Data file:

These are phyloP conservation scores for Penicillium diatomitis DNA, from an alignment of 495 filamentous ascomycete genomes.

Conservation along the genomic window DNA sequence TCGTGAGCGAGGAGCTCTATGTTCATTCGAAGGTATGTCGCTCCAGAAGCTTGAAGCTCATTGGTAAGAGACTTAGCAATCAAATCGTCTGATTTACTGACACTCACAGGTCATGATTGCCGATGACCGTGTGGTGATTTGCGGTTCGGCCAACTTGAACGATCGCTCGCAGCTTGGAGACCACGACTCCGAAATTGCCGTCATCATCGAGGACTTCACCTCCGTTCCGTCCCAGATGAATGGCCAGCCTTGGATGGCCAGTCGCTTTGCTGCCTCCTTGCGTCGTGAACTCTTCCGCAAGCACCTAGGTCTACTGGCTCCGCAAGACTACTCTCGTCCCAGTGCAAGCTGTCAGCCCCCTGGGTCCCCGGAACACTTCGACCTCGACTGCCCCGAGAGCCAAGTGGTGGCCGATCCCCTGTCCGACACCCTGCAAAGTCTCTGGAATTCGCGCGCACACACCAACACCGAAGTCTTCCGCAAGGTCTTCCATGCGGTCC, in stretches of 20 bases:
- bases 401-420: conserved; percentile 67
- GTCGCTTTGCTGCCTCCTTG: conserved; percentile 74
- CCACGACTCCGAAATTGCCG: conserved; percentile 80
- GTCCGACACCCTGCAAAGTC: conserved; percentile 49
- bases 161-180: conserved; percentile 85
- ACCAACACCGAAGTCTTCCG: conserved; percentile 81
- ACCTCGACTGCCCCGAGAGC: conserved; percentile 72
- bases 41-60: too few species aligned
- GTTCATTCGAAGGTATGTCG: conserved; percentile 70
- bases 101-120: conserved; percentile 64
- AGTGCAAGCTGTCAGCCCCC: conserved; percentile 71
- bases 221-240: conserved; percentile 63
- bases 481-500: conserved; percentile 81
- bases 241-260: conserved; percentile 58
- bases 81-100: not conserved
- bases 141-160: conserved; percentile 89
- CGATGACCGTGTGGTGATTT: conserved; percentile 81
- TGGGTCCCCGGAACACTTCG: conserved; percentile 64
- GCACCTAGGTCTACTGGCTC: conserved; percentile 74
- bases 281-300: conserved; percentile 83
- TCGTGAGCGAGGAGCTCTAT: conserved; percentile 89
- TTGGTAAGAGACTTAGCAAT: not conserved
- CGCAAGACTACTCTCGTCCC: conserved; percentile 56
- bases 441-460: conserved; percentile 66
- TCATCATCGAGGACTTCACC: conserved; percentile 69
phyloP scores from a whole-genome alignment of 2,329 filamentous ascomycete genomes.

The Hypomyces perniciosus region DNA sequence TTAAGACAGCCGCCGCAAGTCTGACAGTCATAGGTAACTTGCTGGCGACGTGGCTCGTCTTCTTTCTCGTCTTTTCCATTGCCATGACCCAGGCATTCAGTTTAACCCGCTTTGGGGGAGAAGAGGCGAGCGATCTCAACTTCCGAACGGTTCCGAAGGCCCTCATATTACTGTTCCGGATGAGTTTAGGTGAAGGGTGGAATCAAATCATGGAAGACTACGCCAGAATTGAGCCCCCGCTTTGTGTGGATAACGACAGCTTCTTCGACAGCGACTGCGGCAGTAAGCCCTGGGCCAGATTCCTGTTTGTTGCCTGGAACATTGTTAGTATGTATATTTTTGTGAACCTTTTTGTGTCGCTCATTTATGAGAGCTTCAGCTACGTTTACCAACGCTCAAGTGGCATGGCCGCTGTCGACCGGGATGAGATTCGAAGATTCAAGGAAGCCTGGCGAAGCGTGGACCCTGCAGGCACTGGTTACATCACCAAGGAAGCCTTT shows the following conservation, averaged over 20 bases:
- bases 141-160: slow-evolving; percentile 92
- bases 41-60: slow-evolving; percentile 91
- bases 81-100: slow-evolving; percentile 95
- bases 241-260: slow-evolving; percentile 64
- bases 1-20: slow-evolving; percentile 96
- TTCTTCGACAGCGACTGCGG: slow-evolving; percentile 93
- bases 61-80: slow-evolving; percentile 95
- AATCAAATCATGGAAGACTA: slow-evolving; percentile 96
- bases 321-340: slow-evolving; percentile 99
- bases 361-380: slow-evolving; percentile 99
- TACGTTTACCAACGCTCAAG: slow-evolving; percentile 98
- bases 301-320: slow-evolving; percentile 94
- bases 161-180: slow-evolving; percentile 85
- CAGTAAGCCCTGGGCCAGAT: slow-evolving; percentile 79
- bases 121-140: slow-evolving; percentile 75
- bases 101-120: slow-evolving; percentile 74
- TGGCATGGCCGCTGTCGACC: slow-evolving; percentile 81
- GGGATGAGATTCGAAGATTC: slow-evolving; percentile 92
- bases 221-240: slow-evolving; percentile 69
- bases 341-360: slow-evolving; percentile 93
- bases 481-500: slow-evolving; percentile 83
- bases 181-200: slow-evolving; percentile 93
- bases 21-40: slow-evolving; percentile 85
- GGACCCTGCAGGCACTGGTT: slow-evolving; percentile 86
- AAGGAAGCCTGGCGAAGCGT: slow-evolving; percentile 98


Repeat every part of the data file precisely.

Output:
These are phyloP conservation scores for Penicillium diatomitis DNA, from an alignment of 495 filamentous ascomycete genomes.

Conservation along the genomic window DNA sequence TCGTGAGCGAGGAGCTCTATGTTCATTCGAAGGTATGTCGCTCCAGAAGCTTGAAGCTCATTGGTAAGAGACTTAGCAATCAAATCGTCTGATTTACTGACACTCACAGGTCATGATTGCCGATGACCGTGTGGTGATTTGCGGTTCGGCCAACTTGAACGATCGCTCGCAGCTTGGAGACCACGACTCCGAAATTGCCGTCATCATCGAGGACTTCACCTCCGTTCCGTCCCAGATGAATGGCCAGCCTTGGATGGCCAGTCGCTTTGCTGCCTCCTTGCGTCGTGAACTCTTCCGCAAGCACCTAGGTCTACTGGCTCCGCAAGACTACTCTCGTCCCAGTGCAAGCTGTCAGCCCCCTGGGTCCCCGGAACACTTCGACCTCGACTGCCCCGAGAGCCAAGTGGTGGCCGATCCCCTGTCCGACACCCTGCAAAGTCTCTGGAATTCGCGCGCACACACCAACACCGAAGTCTTCCGCAAGGTCTTCCATGCGGTCC, in stretches of 20 bases:
- bases 401-420: conserved; percentile 67
- GTCGCTTTGCTGCCTCCTTG: conserved; percentile 74
- CCACGACTCCGAAATTGCCG: conserved; percentile 80
- GTCCGACACCCTGCAAAGTC: conserved; percentile 49
- bases 161-180: conserved; percentile 85
- ACCAACACCGAAGTCTTCCG: conserved; percentile 81
- ACCTCGACTGCCCCGAGAGC: conserved; percentile 72
- bases 41-60: too few species aligned
- GTTCATTCGAAGGTATGTCG: conserved; percentile 70
- bases 101-120: conserved; percentile 64
- AGTGCAAGCTGTCAGCCCCC: conserved; percentile 71
- bases 221-240: conserved; percentile 63
- bases 481-500: conserved; percentile 81
- bases 241-260: conserved; percentile 58
- bases 81-100: not conserved
- bases 141-160: conserved; percentile 89
- CGATGACCGTGTGGTGATTT: conserved; percentile 81
- TGGGTCCCCGGAACACTTCG: conserved; percentile 64
- GCACCTAGGTCTACTGGCTC: conserved; percentile 74
- bases 281-300: conserved; percentile 83
- TCGTGAGCGAGGAGCTCTAT: conserved; percentile 89
- TTGGTAAGAGACTTAGCAAT: not conserved
- CGCAAGACTACTCTCGTCCC: conserved; percentile 56
- bases 441-460: conserved; percentile 66
- TCATCATCGAGGACTTCACC: conserved; percentile 69
phyloP scores from a whole-genome alignment of 2,329 filamentous ascomycete genomes.

The Hypomyces perniciosus region DNA sequence TTAAGACAGCCGCCGCAAGTCTGACAGTCATAGGTAACTTGCTGGCGACGTGGCTCGTCTTCTTTCTCGTCTTTTCCATTGCCATGACCCAGGCATTCAGTTTAACCCGCTTTGGGGGAGAAGAGGCGAGCGATCTCAACTTCCGAACGGTTCCGAAGGCCCTCATATTACTGTTCCGGATGAGTTTAGGTGAAGGGTGGAATCAAATCATGGAAGACTACGCCAGAATTGAGCCCCCGCTTTGTGTGGATAACGACAGCTTCTTCGACAGCGACTGCGGCAGTAAGCCCTGGGCCAGATTCCTGTTTGTTGCCTGGAACATTGTTAGTATGTATATTTTTGTGAACCTTTTTGTGTCGCTCATTTATGAGAGCTTCAGCTACGTTTACCAACGCTCAAGTGGCATGGCCGCTGTCGACCGGGATGAGATTCGAAGATTCAAGGAAGCCTGGCGAAGCGTGGACCCTGCAGGCACTGGTTACATCACCAAGGAAGCCTTT shows the following conservation, averaged over 20 bases:
- bases 141-160: slow-evolving; percentile 92
- bases 41-60: slow-evolving; percentile 91
- bases 81-100: slow-evolving; percentile 95
- bases 241-260: slow-evolving; percentile 64
- bases 1-20: slow-evolving; percentile 96
- TTCTTCGACAGCGACTGCGG: slow-evolving; percentile 93
- bases 61-80: slow-evolving; percentile 95
- AATCAAATCATGGAAGACTA: slow-evolving; percentile 96
- bases 321-340: slow-evolving; percentile 99
- bases 361-380: slow-evolving; percentile 99
- TACGTTTACCAACGCTCAAG: slow-evolving; percentile 98
- bases 301-320: slow-evolving; percentile 94
- bases 161-180: slow-evolving; percentile 85
- CAGTAAGCCCTGGGCCAGAT: slow-evolving; percentile 79
- bases 121-140: slow-evolving; percentile 75
- bases 101-120: slow-evolving; percentile 74
- TGGCATGGCCGCTGTCGACC: slow-evolving; percentile 81
- GGGATGAGATTCGAAGATTC: slow-evolving; percentile 92
- bases 221-240: slow-evolving; percentile 69
- bases 341-360: slow-evolving; percentile 93
- bases 481-500: slow-evolving; percentile 83
- bases 181-200: slow-evolving; percentile 93
- bases 21-40: slow-evolving; percentile 85
- GGACCCTGCAGGCACTGGTT: slow-evolving; percentile 86
- AAGGAAGCCTGGCGAAGCGT: slow-evolving; percentile 98